We are told in Colossians 2:15 that when Jesus was nailed to a cross “he disarmed the rulers and authorities [i.e., the demonic hosts] and put them to open shame, by triumphing over them in it,” that is, in and through the cross itself. In other words, Satan and his hosts evidently thought that by conspiring to nail Jesus to a cross they could defeat God’s purposes. But Paul says that Jesus subjected himself to the temptations and taunting of Satan and eventually to the shame of crucifixion itself precisely because in this way his grace and glory in forgiving sinners could be put on display. The consistent testimony of the NT is that there is more glory that will come to God because of the suffering of Jesus than would have come had Jesus avoided the cross by immediately annihilating Satan and his demonic hordes.

Furthermore, when you and I are supremely satisfied in the goodness and beauty of God rather than in what Satan offers to us by way of temptation to sin we more clearly demonstrate God’s glory and greatness than if we had never been confronted by Satan at all. When you love and trust Jesus in spite of what Satan offers, God’s glory shines more clearly than it would have had you never been confronted or tempted by the enemy.

If God were to destroy Satan and all demons right now it would surely magnify and draw attention to his power. But God wants to do more than merely put his power on display. He is determined to magnify his superior beauty and transcendent worth and to show to all concerned that he is deserving of our trust and that he alone can satisfy our deepest desires. When God works in us to win our love and allegiance to Jesus as we resist and say No to the deceptive lies of the Enemy, God is greatly glorified.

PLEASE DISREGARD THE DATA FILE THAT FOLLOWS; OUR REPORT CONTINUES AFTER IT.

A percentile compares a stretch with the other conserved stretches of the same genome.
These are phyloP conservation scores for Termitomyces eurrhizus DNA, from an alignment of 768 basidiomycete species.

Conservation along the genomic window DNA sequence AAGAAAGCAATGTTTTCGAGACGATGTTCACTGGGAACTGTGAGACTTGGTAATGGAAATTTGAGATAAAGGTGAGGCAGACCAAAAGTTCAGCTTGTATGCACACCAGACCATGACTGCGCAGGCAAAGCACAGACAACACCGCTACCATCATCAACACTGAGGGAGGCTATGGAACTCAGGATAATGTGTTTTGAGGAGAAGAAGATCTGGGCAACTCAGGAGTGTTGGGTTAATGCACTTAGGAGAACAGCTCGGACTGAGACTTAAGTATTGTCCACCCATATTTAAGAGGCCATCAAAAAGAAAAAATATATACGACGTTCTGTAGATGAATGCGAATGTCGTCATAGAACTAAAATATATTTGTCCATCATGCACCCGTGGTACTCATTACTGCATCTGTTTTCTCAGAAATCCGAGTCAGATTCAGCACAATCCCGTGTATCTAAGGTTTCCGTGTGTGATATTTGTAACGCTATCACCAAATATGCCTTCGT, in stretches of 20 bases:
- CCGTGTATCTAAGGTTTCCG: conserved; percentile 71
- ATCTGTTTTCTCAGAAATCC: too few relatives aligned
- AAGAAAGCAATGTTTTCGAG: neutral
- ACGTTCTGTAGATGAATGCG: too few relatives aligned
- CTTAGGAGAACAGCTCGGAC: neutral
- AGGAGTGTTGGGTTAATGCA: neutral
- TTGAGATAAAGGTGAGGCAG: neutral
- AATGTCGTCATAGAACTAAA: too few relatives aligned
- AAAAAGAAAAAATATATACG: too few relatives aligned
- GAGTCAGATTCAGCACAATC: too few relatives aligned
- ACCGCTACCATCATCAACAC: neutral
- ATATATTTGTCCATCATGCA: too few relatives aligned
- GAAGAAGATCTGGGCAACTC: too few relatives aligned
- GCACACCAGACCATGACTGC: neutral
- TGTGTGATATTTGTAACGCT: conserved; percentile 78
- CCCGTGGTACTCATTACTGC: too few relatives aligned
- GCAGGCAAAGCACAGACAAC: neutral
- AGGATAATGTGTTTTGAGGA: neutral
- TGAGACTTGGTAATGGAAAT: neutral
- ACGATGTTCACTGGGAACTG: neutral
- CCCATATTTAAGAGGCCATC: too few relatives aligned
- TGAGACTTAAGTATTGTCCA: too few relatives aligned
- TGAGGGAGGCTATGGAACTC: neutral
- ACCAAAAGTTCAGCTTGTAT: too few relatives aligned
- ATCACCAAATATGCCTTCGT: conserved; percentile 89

What all this means is that God is determined to defeat Satan in stages, progressively, rather than in one decisive act. This is God’s strategy because it will serve more to glorify his greatness and beauty than any other approach.

The first stage was the incarnation of the Son of God in human flesh. You may recall that according to Revelation 12 Satan made every effort to destroy Jesus at his birth. We know this because King Herod, Satan’s accomplice, sought to kill all the new-born boys in Bethlehem. The second stage was when Jesus resisted Satan’s temptations in the wilderness. The third stage was when Jesus cast out demons from those who had come under their oppressive influence. The fourth stage was when Jesus disarmed and humiliated the demonic hosts by his voluntary sufferings on the cross for sinners. The fifth stage is when he brings men and women to saving faith in himself. The Apostle Paul said that the purpose of his mission to the Gentiles was “to open their eyes, so that they may turn . . . from the power of Satan to God” (Acts 26:18). Here is how John Piper put it:

“Without sin and law to condemn us, Satan is a defeated foe. He is disarmed. Christ has triumphed over him, not yet by casting him into hell and nullifying his influence on earth, but by letting him live and watch while millions of saints find forgiveness for their sins and turn their back on Satan because of the greater glory of Christ” (John Piper).

In other words, when by God’s grace men and women turn to Jesus it exposes the ugliness of Satan and highlights the beauty of Christ.